“It was the last rehearsal we had before the solemnity of the Ascension of the Lord, and the choir was working on a really cool piece for the Ascension, and I knew they would not have it ready with one rehearsal left,” recalled the 38-year-old. “I composed a new piece for the Ascension in my office in about an hour, and it was a piece that was easy enough for the choir to learn in one rehearsal. It was really well received. It was published, and it’s the best selling piece that I have published.”

GIA Publications, a national liturgical music publisher, started picking up the composer’s work several years ago. His arrangements are performed in churches around the country.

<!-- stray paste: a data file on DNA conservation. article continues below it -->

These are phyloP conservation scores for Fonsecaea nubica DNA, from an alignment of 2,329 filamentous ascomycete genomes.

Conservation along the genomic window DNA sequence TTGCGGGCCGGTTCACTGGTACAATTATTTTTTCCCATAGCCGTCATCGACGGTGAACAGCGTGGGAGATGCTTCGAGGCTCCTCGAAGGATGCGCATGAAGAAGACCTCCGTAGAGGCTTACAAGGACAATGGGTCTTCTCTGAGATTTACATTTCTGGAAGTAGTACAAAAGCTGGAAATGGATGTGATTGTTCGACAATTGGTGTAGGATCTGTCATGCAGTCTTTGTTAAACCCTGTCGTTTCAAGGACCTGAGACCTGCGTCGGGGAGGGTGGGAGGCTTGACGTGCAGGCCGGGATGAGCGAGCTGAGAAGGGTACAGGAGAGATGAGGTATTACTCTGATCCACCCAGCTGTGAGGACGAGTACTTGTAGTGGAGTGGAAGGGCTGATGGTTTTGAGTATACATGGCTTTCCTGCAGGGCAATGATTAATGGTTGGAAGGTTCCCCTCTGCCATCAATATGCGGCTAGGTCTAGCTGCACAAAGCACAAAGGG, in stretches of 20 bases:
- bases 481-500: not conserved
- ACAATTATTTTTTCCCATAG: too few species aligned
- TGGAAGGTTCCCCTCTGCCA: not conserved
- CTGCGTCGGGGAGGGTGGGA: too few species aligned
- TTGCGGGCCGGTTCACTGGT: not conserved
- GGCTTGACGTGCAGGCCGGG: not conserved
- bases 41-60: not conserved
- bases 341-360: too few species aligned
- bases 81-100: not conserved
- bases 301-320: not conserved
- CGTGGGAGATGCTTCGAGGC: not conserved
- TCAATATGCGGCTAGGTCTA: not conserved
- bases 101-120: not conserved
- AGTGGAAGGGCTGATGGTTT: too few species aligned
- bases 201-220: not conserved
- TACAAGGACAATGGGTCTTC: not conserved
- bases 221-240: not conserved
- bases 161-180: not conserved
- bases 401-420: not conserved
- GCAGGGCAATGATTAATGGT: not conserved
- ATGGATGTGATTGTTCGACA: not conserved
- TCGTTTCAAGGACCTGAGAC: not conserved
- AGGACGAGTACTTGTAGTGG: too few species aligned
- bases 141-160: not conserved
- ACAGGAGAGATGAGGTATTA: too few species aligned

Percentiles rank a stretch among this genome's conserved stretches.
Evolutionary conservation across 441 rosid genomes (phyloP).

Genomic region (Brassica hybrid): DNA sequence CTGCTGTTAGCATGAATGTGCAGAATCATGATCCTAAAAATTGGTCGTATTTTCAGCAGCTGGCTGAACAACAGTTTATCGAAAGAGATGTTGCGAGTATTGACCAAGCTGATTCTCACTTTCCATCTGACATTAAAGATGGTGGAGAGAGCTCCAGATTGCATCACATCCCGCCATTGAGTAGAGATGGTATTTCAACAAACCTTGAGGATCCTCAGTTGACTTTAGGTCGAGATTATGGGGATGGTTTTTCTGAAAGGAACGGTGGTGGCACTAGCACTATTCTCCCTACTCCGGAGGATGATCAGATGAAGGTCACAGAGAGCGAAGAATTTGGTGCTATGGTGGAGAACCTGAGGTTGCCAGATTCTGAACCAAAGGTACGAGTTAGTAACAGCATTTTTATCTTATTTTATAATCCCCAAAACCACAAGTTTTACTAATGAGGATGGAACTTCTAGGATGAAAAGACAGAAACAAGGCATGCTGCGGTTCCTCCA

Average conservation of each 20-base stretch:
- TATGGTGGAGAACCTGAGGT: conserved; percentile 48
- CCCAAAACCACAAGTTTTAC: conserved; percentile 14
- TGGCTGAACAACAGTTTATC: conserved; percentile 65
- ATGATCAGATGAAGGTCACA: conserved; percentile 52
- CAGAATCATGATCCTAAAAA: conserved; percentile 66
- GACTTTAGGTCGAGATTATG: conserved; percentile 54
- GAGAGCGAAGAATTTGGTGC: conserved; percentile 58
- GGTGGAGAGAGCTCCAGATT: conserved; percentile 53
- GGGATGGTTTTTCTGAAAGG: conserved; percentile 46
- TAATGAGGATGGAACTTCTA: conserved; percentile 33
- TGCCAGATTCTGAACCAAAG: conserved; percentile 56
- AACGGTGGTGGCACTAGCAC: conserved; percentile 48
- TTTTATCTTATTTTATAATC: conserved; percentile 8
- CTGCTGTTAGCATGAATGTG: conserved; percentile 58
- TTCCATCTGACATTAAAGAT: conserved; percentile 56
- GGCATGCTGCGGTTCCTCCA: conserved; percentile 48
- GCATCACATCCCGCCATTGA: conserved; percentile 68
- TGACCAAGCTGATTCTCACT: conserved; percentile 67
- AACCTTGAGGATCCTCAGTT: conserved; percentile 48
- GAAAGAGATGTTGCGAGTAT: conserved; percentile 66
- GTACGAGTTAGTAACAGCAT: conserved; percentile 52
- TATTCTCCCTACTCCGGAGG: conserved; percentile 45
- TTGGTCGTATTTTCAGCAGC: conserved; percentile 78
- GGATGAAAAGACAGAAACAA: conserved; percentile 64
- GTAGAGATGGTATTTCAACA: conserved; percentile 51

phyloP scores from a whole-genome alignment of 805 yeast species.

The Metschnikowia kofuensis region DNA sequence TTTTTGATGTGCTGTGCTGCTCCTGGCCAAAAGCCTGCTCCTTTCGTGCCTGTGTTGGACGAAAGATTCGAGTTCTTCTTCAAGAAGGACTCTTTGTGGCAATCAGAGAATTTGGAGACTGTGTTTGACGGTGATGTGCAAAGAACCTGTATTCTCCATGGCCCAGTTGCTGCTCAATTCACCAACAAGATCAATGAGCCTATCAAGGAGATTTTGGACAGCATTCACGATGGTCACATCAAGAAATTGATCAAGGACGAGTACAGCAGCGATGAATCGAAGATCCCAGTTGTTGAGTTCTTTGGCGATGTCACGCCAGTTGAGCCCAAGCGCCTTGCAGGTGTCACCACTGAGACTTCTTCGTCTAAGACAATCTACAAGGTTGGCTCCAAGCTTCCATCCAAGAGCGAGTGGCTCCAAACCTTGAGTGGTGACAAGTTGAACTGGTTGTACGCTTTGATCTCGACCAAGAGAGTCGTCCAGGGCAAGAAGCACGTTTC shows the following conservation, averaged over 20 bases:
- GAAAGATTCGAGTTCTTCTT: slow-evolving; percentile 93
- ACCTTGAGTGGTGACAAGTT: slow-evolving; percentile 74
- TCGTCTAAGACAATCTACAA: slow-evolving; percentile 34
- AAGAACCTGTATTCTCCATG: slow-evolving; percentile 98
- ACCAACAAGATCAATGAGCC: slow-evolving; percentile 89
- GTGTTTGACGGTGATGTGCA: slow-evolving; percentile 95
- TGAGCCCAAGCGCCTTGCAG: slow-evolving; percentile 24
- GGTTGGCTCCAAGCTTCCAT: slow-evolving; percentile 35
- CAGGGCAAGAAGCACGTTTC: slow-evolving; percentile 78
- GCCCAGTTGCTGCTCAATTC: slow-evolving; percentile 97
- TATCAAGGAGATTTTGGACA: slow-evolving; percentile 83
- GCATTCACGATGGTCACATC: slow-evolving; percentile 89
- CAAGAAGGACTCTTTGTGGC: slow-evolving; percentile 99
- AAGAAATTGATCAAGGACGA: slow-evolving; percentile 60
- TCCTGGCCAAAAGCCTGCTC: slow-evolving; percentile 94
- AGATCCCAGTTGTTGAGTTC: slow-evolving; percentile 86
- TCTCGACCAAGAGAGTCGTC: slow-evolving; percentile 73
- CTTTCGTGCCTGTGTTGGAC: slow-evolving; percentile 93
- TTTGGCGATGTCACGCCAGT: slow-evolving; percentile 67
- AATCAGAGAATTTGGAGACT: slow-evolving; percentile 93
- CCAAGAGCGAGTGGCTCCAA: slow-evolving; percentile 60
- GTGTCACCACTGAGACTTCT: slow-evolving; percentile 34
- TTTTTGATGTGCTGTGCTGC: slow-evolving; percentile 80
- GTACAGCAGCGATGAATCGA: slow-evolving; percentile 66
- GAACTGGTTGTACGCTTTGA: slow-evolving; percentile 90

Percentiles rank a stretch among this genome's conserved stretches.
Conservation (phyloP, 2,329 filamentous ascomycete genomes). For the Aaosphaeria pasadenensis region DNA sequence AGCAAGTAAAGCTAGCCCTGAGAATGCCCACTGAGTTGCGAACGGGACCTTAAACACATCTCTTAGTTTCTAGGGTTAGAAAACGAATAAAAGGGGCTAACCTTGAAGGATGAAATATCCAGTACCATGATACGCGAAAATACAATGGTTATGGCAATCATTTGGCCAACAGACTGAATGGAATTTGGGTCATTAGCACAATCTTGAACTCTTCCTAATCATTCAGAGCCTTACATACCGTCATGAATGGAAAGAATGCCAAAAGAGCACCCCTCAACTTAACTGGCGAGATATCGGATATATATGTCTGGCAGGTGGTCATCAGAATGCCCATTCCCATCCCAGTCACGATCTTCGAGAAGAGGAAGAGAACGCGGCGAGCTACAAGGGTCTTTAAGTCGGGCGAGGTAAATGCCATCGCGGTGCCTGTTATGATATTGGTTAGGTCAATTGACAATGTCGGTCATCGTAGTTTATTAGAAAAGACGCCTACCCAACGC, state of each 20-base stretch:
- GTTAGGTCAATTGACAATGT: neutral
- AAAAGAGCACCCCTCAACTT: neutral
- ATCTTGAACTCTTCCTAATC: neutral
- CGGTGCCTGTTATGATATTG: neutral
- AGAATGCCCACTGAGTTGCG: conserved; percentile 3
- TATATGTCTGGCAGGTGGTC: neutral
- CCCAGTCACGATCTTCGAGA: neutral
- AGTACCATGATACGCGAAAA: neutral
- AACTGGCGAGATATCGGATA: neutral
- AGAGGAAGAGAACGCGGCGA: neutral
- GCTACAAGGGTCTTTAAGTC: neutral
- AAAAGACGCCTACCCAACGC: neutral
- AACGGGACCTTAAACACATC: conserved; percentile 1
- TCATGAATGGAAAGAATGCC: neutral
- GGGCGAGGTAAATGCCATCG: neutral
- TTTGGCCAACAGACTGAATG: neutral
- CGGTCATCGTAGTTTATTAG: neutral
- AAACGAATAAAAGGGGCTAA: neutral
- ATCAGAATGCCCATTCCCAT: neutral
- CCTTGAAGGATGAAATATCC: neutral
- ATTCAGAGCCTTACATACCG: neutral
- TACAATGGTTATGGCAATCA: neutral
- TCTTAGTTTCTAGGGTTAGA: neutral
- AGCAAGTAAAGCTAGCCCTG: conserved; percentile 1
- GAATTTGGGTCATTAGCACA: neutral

Gaffney had to leave parish ministry due, in large part, to his development of a serious case of Crohn’s disease. This has been difficult, but Mendralla believes there have been some positive developments as a result of the ordeal.

“John has been writing more,” said Mendralla of his mentee. “He has an illness that can be pretty debilitating, but out of his illness comes some of his best composition because it’s a way for him to heal, to cope with pain and suffering.”

Gaffney reflected that being a church composer has actually increased his connection to God, even during his current health crisis.

“I was actually just very ill,” he recalled. “I had to have surgery and was in a lot of pain for about three weeks.  All (the music I was working on) kept running through my brain — I couldn’t stop hearing those (musical) pieces. … All the pieces are basically Scripture, and some Scripture just sticks in your brain. That’s why the Roman liturgy is intended to be sung. There was no spoken Scripture that was running through my brain at all, just all (Scripture sung at) the liturgy.”

God’s Grace in Music